After years of premium increases and limited capacity the directors and officers' liability insurance market is easing, with cover becoming more available and affordable — but there are still significant considerations that will have long-term impacts for company boards. Recent high profile liability claims and cases represent warnings for Australian businesses and their senior executives.

Gallagher National Head of Financial Lines — Professional & Financial Risks, Michael Herron provides key insights to be aware of.

Q: What are the signs that we're emerging from a hard market?

A: Directors and officers' (D&O) liability insurers are piling back in, competitively quoting risks they previously declined or had quoted at uncommercial terms. In this more accommodating insurance environment directors once again have options to increase limits or negotiate coverage with insurers eager to deploy their reinvigorated appetite.

However, while D&O cover is more generally available some high profile cases involving large claims losses are likely to impact the market and pricing. These have included cyber security breaches and 'greenwashing': overstating environmental, social and governance activities or misrepresenting the business's actions.

Q: What is driving an increased focus on ESG and cyber risk?

A: With incontrovertible evidence of climate change and a surge in the activities of cyber criminals, 2022 was the year environmental, social and governance (ESG) and cyber risk got real. The Optus and Medibank hacks and compromise of massive amounts of data in global terms were described as a wake-up call for all Australian directors who could potentially be held liable for failings in the security of client information.

The Australian Securities and Investments Commission's (ASIC) 'greenwashing' crackdown imposed fines on the Australian Stock Exchange-listed Tlou Energy in October 2022 for carbon footprint statements concerning electricity and gas projects said to be "factually incorrect", and investment management company Vanguard Australia in December 2022 for overstating the extent of an investment screen for preventing tobacco company investments.

While the ASIC fines were paid in compliance with infringement notices that didn't constitute an admission of guilt or liability, these actions are a clear statement of intent by the regulator to put directors on notice.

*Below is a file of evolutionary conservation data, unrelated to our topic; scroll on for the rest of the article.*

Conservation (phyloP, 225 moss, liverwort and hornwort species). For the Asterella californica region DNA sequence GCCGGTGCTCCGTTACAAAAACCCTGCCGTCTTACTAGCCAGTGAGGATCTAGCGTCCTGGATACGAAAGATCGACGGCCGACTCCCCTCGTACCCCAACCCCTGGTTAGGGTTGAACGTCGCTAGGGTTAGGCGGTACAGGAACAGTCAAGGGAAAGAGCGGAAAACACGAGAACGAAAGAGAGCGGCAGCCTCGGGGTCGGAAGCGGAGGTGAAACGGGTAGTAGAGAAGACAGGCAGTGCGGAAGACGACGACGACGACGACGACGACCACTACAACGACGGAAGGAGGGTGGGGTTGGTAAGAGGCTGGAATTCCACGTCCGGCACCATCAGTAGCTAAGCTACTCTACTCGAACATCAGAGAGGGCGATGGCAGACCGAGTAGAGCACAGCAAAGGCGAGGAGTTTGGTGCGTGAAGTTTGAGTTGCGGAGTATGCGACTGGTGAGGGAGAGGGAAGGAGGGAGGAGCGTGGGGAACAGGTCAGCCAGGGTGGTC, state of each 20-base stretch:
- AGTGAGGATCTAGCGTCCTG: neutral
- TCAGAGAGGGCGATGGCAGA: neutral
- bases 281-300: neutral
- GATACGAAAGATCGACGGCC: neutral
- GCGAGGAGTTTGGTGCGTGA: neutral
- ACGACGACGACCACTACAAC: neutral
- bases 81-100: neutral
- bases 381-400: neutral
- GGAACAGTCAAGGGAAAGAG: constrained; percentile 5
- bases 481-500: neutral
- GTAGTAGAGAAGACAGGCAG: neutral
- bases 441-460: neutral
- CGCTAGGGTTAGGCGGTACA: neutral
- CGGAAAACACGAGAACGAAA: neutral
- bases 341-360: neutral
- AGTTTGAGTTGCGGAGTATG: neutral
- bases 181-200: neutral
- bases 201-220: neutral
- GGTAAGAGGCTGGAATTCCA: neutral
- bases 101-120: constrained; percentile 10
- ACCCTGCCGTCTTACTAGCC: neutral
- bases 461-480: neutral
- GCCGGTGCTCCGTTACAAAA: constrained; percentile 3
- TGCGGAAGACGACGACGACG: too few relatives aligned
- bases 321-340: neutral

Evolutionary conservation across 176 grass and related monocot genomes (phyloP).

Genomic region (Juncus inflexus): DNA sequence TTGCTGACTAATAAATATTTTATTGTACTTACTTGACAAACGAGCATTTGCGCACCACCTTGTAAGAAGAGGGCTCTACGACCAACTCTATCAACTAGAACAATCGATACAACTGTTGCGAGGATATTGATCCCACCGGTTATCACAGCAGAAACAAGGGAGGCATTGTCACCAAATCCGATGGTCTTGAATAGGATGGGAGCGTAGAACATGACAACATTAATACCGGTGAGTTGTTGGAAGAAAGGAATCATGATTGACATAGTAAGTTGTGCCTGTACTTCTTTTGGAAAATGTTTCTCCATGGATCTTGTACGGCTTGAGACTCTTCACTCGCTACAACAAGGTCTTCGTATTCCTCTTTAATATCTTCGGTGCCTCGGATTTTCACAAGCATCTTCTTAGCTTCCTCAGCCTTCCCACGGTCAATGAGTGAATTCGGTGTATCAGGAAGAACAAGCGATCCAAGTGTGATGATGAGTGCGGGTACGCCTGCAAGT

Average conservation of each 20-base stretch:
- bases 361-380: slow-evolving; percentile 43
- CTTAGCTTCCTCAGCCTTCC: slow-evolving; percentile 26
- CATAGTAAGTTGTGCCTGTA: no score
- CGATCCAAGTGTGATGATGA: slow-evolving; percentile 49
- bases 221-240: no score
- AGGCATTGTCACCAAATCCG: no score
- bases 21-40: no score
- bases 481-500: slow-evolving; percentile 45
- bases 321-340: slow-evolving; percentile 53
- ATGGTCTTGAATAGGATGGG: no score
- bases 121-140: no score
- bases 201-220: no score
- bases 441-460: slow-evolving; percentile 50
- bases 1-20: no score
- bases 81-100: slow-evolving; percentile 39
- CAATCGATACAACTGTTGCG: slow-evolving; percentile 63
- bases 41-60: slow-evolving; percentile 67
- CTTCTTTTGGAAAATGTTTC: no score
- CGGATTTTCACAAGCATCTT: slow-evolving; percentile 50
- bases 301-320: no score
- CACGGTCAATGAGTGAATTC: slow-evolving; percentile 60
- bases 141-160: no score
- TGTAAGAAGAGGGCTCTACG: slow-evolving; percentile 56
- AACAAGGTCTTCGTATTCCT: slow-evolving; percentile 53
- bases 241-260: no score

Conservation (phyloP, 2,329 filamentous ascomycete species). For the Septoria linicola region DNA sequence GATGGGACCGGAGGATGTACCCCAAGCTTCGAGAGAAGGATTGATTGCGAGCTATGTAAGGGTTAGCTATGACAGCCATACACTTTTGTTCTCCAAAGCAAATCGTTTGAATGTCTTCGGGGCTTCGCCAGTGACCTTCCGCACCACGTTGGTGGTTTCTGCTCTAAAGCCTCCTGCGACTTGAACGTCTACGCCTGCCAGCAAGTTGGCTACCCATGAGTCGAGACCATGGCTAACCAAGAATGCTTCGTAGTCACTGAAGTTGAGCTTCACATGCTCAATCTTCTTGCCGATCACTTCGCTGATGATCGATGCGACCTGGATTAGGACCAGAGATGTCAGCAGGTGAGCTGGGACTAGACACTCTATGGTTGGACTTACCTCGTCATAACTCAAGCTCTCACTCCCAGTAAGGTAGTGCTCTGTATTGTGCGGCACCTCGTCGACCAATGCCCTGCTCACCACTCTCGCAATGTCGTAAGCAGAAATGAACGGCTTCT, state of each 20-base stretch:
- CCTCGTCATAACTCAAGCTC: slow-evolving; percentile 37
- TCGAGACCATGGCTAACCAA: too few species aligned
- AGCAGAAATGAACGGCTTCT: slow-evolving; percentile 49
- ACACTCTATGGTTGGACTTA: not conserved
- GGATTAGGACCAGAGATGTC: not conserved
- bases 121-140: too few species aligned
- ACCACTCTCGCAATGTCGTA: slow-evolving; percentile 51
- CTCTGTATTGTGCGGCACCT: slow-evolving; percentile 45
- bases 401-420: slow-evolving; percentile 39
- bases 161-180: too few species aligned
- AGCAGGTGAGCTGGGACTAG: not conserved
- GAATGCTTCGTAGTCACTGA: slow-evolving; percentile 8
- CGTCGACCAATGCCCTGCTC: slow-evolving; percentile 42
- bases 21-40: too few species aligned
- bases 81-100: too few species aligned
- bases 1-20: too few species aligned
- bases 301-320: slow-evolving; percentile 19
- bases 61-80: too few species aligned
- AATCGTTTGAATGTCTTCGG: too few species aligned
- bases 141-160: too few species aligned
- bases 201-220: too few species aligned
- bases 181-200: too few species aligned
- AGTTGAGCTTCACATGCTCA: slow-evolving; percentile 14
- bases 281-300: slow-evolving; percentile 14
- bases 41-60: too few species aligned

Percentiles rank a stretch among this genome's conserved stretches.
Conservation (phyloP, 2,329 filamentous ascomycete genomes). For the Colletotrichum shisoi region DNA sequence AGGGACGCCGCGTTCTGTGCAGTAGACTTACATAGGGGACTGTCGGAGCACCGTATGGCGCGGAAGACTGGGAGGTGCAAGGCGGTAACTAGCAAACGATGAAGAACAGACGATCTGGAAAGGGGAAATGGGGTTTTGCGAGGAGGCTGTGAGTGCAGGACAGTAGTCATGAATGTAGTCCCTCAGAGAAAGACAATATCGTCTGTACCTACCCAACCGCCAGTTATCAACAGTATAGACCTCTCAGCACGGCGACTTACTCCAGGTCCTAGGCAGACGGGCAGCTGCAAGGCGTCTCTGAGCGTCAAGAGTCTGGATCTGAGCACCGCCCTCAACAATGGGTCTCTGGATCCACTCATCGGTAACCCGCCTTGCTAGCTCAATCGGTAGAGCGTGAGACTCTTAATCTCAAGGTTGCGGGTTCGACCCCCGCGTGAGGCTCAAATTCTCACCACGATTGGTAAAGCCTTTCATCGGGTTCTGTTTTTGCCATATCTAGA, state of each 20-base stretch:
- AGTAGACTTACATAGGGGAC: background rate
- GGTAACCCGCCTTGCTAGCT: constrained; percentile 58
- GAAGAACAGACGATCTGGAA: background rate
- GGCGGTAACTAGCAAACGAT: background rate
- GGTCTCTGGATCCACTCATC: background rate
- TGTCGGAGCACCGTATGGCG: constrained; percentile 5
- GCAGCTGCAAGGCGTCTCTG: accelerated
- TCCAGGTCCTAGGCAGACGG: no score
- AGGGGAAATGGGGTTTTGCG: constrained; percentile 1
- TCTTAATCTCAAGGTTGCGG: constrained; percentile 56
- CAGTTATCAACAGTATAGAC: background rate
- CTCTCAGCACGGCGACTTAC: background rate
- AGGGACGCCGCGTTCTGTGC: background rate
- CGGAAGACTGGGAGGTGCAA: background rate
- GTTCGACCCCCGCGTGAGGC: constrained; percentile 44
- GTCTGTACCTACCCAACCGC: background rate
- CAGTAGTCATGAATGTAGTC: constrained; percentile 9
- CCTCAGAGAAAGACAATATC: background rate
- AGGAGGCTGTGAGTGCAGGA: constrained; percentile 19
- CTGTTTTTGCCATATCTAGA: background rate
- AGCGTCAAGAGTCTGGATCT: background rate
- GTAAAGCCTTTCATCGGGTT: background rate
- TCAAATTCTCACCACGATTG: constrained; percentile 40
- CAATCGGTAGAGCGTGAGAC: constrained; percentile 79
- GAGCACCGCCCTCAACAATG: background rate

Q: How are continuous disclosure obligation breaches and class actions impacting the Australian D&O market?

A: Alleged misleading statements or omissions in the disclosure documents for capital raisings by debt or equity securities offerings have been behind recent continuous disclosure and class action-related D&O losses. These proceedings increasingly involve allegations of breaches of directors' duties, and often follow regulatory actions against directors.

Directors' duties are at the heart of the ASIC prosecution of 11 Star Entertainment Group executives and directors. ASIC Chairman Joe Longo described the Star action as a "landmark case" for corporate governance, prosecuting directors on the basis of their duty to use 'due care and diligence' in making proper enquiries and to address foreseeable, observable risks. Potential defendents include the management and board, former managing director/CEO, former chair, and former company secretary/general counsel.

What makes this case so extraordinary is that it is only the third time that ASIC has sued the entire board of an Australian Stock Exchange-listed company, after bringing civil penalty proceedings concerning directors' duties against James Hardie directors in 2007 and Centro Properties Group directors in 2009.

Protection for the year ahead

Access to the best available D&O coverage is considered a priority, with improving market conditions allowing a focus on the quality of the insurer and the terms and conditions on offer. Insurers vary enormously in underwriting expertise, claims experience, trading history, ratings, prudential regulation and reliability credentials.

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